Analyst Relations – The Power of Inquiry

19 April 2010

In the world of politics when people say ‘we need to have an Inquiry’ alarm bells tend to ring. Usually it’s because something’s gone badly wrong, the media’s on the warpath and someone in a position of responsibility is under pressure to explain their actions in public. Inquiries are often viewed as a ‘bad thing’. But this is not always the case…


The word has much more positive connotations within the technology industry. Amongst technology decision makers the phrase tends to spread enlightenment and hope rather than fear and buck passing. Analyst Inquiries tend to be much more positive than their political equivalents (and are by definition confidential). Inquiries with analyst firms such as Gartner, Forrester, IDC and many others provide invaluable insights on a wide range of potential problems.


Technology decision makers who subscribe to an analyst house can hold private Inquiries with that firm’s analysts to get the latest insights and advice on whichever technology issue, purchasing decision or strategic decision they may be grappling with. Correctly conducted, the insights and intelligence gained through them can have a tangible impact on a company’s strategy, choice of technology vendor and the shape of their future technology implementation and execution.


Hill & Knowlton’s own proprietary research has found that just over half of Tech Decision Makers say personal experience, WOM and industry analyst coverage are their most important sources of information when identifying a short list of technology providers. Inquiries can help identify a target analyst’s likely perceptions regarding a specific offering or vendor. The analyst Inquiry is therefore a powerful tool from a product marketing and industry market intelligence perspective. It is for this reason that Hill & Knowlton’s global AR practice has always placed top priority on maintaining a broad base of subscriptions to analyst houses, including Inquiry rights as standard.


So, assuming you are about to have your first Inquiry with an analyst, what should you do to maximise the value gained?

As a rule, the following are a good guide to how to approach an Inquiry:


·         Thoroughly Map Questions to Your Business Objectives – your time with the analyst is limited so ensure that the key areas you need insight on are covered adequately and in sufficient depth. Also try to logically link questions together so that there is a natural flow to your inquiry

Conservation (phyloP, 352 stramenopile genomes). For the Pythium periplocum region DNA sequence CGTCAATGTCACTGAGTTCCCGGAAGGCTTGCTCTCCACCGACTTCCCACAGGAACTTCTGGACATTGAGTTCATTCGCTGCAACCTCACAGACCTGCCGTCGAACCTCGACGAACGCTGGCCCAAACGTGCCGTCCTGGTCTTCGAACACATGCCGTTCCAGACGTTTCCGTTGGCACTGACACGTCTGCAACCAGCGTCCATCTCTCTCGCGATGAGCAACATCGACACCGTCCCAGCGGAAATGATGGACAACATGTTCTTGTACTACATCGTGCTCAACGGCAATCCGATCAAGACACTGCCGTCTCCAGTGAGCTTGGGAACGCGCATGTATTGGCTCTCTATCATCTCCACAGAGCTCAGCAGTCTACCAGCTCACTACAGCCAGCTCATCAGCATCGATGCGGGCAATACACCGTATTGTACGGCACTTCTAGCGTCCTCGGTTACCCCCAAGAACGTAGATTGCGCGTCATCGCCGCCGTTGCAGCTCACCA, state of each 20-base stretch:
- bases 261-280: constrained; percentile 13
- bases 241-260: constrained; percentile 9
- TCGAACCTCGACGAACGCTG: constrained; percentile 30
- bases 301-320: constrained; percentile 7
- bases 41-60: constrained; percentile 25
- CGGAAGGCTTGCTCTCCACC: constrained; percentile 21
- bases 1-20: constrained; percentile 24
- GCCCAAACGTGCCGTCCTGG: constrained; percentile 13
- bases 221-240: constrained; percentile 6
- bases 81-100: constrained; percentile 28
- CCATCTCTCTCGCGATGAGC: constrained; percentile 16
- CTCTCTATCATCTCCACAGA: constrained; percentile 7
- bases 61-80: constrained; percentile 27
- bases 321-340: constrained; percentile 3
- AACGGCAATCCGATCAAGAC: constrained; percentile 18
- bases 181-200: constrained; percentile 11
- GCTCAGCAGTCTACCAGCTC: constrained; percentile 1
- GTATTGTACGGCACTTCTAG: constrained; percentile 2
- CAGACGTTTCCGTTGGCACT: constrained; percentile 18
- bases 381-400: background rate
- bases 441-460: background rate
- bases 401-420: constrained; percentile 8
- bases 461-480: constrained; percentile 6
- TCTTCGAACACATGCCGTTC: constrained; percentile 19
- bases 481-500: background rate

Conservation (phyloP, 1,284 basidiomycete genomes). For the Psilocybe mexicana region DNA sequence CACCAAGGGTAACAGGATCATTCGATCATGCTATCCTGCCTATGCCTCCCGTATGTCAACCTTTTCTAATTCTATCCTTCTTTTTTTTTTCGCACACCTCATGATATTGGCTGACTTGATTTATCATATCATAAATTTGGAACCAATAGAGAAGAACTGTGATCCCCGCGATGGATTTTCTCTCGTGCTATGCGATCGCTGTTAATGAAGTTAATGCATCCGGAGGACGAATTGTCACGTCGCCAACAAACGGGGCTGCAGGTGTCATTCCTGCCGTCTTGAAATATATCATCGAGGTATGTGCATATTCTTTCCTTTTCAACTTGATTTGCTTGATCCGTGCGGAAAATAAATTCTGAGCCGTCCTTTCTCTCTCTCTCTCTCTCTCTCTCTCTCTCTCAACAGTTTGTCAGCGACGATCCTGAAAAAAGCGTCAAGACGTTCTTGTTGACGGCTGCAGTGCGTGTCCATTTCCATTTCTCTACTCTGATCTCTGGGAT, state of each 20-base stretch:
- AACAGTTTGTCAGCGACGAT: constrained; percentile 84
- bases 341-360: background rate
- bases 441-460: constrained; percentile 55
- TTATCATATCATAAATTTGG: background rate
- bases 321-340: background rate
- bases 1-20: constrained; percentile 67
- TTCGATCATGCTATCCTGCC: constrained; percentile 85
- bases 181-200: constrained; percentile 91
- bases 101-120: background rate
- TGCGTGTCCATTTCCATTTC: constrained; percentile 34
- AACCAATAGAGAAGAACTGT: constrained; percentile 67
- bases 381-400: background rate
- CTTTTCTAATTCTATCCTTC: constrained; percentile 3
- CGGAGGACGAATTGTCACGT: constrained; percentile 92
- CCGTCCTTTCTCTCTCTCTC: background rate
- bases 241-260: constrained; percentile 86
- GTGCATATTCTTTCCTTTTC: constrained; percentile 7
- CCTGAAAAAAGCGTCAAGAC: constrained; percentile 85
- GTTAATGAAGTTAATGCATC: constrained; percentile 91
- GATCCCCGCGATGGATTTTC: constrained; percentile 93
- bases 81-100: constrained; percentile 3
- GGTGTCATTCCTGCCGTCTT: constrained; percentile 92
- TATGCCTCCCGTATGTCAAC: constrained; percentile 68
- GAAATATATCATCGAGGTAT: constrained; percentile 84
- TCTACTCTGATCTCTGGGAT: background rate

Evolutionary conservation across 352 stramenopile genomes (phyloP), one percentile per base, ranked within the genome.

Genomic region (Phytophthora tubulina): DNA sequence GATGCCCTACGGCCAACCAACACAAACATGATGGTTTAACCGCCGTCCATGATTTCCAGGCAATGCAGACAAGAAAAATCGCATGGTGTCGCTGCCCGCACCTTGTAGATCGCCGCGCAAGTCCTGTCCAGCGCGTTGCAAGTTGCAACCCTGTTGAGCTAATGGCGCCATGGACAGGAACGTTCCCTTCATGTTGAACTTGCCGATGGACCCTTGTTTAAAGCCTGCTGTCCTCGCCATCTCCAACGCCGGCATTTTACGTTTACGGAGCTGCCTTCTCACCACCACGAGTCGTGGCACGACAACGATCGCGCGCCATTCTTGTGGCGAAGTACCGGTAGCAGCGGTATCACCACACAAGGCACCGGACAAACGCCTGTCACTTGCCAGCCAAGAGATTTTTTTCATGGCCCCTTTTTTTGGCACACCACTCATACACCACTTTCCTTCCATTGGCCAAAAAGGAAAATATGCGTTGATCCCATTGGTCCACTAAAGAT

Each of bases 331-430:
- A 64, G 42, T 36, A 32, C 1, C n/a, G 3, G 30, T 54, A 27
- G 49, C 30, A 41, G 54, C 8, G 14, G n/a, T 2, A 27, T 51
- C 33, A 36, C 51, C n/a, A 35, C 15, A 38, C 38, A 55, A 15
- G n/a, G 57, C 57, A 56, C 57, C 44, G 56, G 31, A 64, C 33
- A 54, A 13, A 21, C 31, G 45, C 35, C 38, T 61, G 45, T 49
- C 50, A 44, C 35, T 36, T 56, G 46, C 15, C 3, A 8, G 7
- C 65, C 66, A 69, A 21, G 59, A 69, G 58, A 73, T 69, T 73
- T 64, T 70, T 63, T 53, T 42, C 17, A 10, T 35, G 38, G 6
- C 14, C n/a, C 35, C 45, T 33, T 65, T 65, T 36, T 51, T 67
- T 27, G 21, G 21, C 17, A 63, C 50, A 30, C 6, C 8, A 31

·         Clearly Outline Requirements When Booking – when arranging the Inquiry with the analyst firm clearly outline the topics you wish to discuss. A confused brief can lead to an Inquiry with the wrong analyst, so double check your requirements. Also try to provide advance questions for the analyst to review prior to the call


·         Research Your Analyst If they don’t seem to be relevant, make a judgement call on whether pressing ahead is a good use of their time (and yours). There may be another analyst at the same firm who is more suitable. Also get to know the analysts you speak to, research their background (Oh we went to the same university … oh she’s a wine enthusiast … etc.)


On the call itself:


·         Discipline and Focus – Be courteous, be prepared to steer the flow of conversation if required and keep a careful eye on the clock as Inquiry time is typically short


The above points are by no means definitive – as stated earlier no two Inquiries are the same and flexibility is often required – but they will provide a solid starting point for an Inquiry. Hill & Knowlton has Inquiry seats with a number of analyst houses and we frequently conduct Inquiries that can provide impartial feedback that can positively influence go-to-market strategies, product development roadmaps and business implementation.


If you have any questions about best practice when dealing with analysts, or would like to hold an Inquiry with an analyst on a specific area please feel free to contact Hill & Knowlton’s Analyst Relations team for more details.  May all your Inquiries be insightful ones!





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